Therefore, if the navigator was good, the plane flew. No - well, sorry, there were plenty of factors that could drop a bomber to the ground. Plus air defense, plus fighters, both day and night ...
Luftwaffe fighters are a separate headache, because the Germans knew how to shoot down something. And they practiced everywhere. It was necessary to somehow defend against this, especially since at the time of 1943 there were not yet enough "Mustangs" or "Thunderbolts". There were Lightnings, but for the Focke-Wulfs this is just a very desirable goal ...
The British didn't even have that. Therefore, the entire first part of the Second World War, British bombers could only rely on themselves and their machine guns. Let's be honest - they had so-so with protection.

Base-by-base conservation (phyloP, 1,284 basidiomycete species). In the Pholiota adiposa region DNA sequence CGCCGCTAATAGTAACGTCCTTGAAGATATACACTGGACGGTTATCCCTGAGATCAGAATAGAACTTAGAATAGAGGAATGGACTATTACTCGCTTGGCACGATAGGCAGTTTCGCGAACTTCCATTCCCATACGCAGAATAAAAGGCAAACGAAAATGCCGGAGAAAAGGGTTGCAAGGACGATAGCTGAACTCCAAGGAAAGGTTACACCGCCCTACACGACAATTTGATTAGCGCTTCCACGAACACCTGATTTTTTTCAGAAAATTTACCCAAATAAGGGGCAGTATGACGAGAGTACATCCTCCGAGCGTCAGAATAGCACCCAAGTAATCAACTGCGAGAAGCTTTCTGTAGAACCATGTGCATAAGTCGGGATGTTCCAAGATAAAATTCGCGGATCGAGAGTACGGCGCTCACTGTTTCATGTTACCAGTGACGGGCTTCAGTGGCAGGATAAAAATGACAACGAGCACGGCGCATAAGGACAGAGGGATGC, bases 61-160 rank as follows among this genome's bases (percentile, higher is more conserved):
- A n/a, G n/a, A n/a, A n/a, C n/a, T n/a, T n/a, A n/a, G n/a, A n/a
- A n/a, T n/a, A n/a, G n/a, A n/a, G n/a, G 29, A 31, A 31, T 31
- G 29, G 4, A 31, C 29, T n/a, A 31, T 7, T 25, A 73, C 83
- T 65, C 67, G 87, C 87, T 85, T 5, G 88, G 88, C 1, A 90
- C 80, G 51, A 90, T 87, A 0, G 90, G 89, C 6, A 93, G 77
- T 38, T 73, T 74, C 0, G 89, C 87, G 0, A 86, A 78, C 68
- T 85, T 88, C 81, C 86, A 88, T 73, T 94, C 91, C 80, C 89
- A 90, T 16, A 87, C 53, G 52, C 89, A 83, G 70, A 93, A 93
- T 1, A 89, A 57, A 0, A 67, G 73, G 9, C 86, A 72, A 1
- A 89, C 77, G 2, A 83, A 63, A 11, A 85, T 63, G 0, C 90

This means that salvation is only in close formation, where planes can concentrate fire on enemy fighters and cover each other.
"Box". As practice has shown, it is the best formation in order to somehow fight off fighters. An echeloned formation, in which aircraft had a chance to reach the target and repel attacks from enemy fighters.
The American "box" consisted of 12 aircraft, which were lined up in echelon and could defend themselves with 150 onboard heavy machine guns.
It is clear that this increased the likelihood of being hit by anti-aircraft fire from the ground. "Minus" of dense construction. It happened that bombs from the "upper" floors hit the planes flying below, about such "trifles" as friendly fire, we do not even touch. The fever of battle, we understand.
And here we come to the essence of our story.